Six-Pack (60)

Welcome to the latest edition of the Six-Pack, delivered right to you! No need to grab it from your snow-covered front step or venture to the mailbox. It’s arrived!

This week’s collection features the usual mix of ministry, faith, and anything else that piqued interest. I think you’ll be pleased, provoked, and pushed.

If six ever feels overwhelming, start with my two *Picks of the Week*, and move out from there.

For a steady stream of such links, follow me on Twitter to the right of this post.  Sharp quotes and solid articles are tweeted 3-4 times daily.

Today’s edition:

1) The One Thing You Have to Stop Doing if You Ever Want a Harvest (*PICK OF THE WEEK*)
Ann Voskamp: That woman can write. And this piece displays that small message by beautifully communicating a far larger one.

2) 23 Things We Learned from “The Matrix” Commentary
Matrix fans will need to read this. Others? Maybe.

3) The Innovation of Loneliness (*PICK OF THE WEEK*)
This short video is a powerful and thoughtful exploration of how our “Facebook world” is changing who we are and how we function.

4) Turning Around a Church is Really Tough
With most churches plateaued or declining, most pastors I know need to read articles like this.

5) John Mark Comer and the Multi-Site Church
Scot McKnight highlights a recent conversation on the need for sound theological thought within our pragmatic decision-making processes, using multi-site churches as a case study.

6) Baylor’s Extraordinary Season and Lives Changed
Baylor is still alive in this year’s March Madness bracket. But after a horrendous 2-8 start to their season, the real story unfolded off the court in this tale of transformation, with a Canadian connection.

May your week ahead be filled with life, as you seek the One from whom it flows!

leaveacommentYOUR TURN: Your input makes this post better!

  • Which link above was today’s best-of-the-best?
  • Why that one?

Direct others to the best of the bunch with a quick comment.

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When the Invisible One Makes Things Visible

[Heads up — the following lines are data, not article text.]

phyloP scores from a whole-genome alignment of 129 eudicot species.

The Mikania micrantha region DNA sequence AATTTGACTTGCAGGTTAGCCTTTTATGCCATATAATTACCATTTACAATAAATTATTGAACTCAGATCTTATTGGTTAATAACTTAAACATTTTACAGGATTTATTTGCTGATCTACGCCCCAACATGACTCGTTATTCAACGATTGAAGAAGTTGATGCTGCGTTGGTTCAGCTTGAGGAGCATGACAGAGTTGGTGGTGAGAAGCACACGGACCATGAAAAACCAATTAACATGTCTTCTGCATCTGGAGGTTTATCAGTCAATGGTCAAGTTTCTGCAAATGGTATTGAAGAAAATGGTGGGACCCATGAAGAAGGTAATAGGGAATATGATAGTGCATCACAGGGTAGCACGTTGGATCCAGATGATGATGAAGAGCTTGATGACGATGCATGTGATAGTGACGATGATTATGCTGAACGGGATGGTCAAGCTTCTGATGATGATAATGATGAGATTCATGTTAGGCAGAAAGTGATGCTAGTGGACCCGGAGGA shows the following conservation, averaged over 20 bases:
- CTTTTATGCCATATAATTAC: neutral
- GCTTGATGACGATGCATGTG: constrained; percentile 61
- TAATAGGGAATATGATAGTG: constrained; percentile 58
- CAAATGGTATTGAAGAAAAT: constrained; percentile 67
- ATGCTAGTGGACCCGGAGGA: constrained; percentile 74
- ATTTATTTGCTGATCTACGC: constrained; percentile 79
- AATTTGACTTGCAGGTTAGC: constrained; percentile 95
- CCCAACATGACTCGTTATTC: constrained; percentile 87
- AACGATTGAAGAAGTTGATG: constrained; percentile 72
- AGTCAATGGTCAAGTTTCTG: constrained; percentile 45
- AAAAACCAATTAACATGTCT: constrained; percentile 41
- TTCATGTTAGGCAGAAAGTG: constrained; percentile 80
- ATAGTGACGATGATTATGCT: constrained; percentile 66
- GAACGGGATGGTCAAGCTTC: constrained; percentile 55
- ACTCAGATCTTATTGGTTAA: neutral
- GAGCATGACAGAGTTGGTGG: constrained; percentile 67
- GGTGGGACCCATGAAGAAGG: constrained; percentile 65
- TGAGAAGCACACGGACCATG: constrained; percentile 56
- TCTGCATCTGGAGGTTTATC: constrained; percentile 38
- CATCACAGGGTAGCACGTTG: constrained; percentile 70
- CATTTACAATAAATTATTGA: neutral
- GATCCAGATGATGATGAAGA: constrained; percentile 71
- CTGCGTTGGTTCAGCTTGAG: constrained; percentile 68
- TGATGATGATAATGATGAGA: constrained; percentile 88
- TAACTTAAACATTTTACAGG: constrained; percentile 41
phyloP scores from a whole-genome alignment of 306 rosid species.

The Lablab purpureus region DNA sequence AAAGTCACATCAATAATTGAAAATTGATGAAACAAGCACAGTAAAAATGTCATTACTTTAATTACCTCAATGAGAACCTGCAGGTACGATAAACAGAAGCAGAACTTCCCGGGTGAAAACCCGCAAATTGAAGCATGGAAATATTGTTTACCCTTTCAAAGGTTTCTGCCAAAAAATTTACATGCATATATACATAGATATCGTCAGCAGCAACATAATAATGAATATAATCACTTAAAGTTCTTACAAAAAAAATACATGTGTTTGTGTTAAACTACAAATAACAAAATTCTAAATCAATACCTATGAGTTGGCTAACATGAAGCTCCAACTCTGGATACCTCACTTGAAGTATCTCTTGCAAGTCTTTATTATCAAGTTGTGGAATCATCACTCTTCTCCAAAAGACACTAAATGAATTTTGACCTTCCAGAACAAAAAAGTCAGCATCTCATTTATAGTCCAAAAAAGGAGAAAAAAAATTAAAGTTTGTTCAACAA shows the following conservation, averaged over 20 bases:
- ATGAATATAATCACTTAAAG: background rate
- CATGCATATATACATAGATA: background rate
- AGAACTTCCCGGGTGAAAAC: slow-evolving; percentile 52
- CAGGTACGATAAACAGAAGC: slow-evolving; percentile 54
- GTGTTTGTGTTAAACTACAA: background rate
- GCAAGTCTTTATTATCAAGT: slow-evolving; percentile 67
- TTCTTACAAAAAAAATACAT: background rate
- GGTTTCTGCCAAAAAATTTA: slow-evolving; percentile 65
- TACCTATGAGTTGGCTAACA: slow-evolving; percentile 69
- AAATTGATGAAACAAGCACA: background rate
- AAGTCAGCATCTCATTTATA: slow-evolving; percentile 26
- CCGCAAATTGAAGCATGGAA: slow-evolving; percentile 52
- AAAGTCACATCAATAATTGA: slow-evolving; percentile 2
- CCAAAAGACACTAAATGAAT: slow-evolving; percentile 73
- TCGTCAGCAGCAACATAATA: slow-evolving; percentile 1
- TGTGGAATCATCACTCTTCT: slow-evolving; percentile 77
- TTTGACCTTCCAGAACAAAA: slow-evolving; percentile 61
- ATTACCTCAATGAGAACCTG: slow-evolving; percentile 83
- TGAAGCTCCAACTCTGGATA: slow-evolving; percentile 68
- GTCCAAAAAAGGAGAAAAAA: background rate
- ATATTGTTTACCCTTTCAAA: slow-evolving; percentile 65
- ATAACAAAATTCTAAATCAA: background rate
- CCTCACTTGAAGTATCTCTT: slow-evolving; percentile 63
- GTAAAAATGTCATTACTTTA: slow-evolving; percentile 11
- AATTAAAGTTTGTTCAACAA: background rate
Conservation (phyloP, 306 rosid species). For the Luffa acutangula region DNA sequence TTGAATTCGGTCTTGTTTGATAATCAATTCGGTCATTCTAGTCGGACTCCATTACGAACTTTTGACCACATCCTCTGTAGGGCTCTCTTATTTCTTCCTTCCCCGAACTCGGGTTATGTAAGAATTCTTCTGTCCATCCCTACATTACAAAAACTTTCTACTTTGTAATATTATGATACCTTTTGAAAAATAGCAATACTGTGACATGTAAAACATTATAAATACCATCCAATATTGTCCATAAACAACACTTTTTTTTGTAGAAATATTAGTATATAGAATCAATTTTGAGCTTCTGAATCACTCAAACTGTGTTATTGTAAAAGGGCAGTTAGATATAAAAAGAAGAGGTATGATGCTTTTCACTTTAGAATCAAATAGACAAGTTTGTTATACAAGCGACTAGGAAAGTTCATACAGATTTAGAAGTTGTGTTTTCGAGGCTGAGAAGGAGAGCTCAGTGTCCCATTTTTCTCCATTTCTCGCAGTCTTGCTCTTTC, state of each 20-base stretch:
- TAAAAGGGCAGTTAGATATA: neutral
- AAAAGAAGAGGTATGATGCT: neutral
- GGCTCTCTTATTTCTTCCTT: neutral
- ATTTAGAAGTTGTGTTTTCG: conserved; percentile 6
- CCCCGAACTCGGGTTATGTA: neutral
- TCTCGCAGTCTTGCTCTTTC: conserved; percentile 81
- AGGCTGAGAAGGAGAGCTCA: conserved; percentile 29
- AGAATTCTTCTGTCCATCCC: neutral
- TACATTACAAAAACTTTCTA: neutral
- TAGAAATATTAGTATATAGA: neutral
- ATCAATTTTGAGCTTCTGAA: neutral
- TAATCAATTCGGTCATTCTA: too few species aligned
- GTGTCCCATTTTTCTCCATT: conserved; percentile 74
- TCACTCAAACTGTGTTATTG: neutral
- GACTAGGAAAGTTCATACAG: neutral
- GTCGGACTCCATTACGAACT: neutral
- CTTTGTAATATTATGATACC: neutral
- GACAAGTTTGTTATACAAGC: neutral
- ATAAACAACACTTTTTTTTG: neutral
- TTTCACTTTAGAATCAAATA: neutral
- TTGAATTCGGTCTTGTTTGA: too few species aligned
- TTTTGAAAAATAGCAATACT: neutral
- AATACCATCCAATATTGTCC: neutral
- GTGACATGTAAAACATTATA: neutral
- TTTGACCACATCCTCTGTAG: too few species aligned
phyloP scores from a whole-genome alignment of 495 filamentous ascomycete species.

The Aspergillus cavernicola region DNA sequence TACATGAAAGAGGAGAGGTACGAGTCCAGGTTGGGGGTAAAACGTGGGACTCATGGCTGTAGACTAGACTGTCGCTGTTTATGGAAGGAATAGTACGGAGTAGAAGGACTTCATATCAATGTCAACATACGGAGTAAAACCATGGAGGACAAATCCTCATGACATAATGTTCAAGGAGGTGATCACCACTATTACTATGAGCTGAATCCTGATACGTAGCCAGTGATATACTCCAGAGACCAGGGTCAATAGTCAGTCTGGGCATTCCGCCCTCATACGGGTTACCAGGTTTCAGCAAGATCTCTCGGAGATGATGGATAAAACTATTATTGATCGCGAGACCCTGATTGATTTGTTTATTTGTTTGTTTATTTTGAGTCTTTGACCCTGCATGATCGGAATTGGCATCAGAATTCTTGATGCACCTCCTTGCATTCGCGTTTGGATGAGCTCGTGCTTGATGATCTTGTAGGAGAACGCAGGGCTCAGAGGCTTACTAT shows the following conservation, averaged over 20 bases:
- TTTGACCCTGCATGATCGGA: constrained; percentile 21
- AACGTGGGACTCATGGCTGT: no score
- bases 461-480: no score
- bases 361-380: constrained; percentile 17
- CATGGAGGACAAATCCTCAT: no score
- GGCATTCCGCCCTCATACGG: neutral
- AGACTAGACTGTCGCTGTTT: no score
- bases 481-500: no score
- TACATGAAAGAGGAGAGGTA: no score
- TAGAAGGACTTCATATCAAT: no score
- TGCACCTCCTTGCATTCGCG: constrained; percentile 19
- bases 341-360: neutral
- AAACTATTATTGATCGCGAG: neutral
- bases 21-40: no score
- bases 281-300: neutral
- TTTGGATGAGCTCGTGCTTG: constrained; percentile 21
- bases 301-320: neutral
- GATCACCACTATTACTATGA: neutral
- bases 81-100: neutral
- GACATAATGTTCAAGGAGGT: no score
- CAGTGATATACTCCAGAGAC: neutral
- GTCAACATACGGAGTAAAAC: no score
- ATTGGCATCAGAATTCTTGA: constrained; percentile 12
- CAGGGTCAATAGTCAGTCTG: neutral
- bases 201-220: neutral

In Daniel 2, a deadly decree was issued.  The wise men of Babylon were collectively condemned and sentenced to death for their perceived failure to faithfully serve the king, Nebuchadnezzar.

Their shortcoming?

Dream of NebuchadnezzarThey were unable to make sense of the king’s troubling dreams.  But even that isn’t the whole story.  In a mistrust-motivated move, Nebuchadnezzar demanded that these sages do their work “blindfolded”–he would not tell them the content of the dream.  They were to provide him with both the material and the meaning.

Daniel learned all this, only once the arrest warrant was already at his door.  Requesting time to pray, he and his faithful friends–Hananiah, Mishael, and Azariah–sought revelation from the God of heaven.

How would you prayer go if your life depended upon receiving an answer you could not begin to dream up?  (The next question might be: What keeps you from always praying with that sense? But that’s another post.)

Daniel and his friends pleaded for nothing less than divine revelation. And it was received!

Their rightful response:

“Blessed be the name of God forever and ever,to whom belong wisdom and might.

He changes times and seasons; he removes kings and sets up kings; he gives wisdom to the wise and knowledge to those who have understanding; he reveals deep and hidden things; he knows what is in the darkness, and the light dwells with him. 

To you, O God of my fathers, I give thanks and praise, for you have given me wisdom and might, and have now made known to me what we asked of you,for you have made known to us the king’s matter.” (Daniel 2:20-23)

God’s role as Revealer is wondrous!  My experiences with revelation–albeit not exactly of visions interpreted–have astounded me in a couple ways:

  1. God’s provision is precise.

    Both timely and measured, divine revelation is not unlike the message Neo receives from the Oracle, in the Matrix.  On one level, it appears inadequate and inconsequential, even unhelpful.  On another level, it is exactly–and not a hair more–what he needs to take his next step.

  2. God’s means are many.

    A friend’s words, a Scripture message, song lyrics, movie lines, and more–sometimes it’s actual words expressed, other times the truth is found in the spaces between those words.  But the Living God has no need of language either.  To me, He has also revealed through insights I could not generate, emotions I could not ignore, dreams I could not forget, and circumstances I could not concoct.

And every experience of revelation leads one into a Daniel-mode of worship, though seldom so vividly verbalized, for who cannot enter a mode of wonder at a One who knows all things and shares them succinctly yet shockingly when we seek Him?


Revelation is one of the wonders of the Christian experience, undeniable and unexplainable, a glorious form of spiritual feeding.

Those moments of seeing are a most beautiful thrill in one’s walk with the Unseen One.

Blessed be the name of God forever and ever,to whom belong wisdom and might.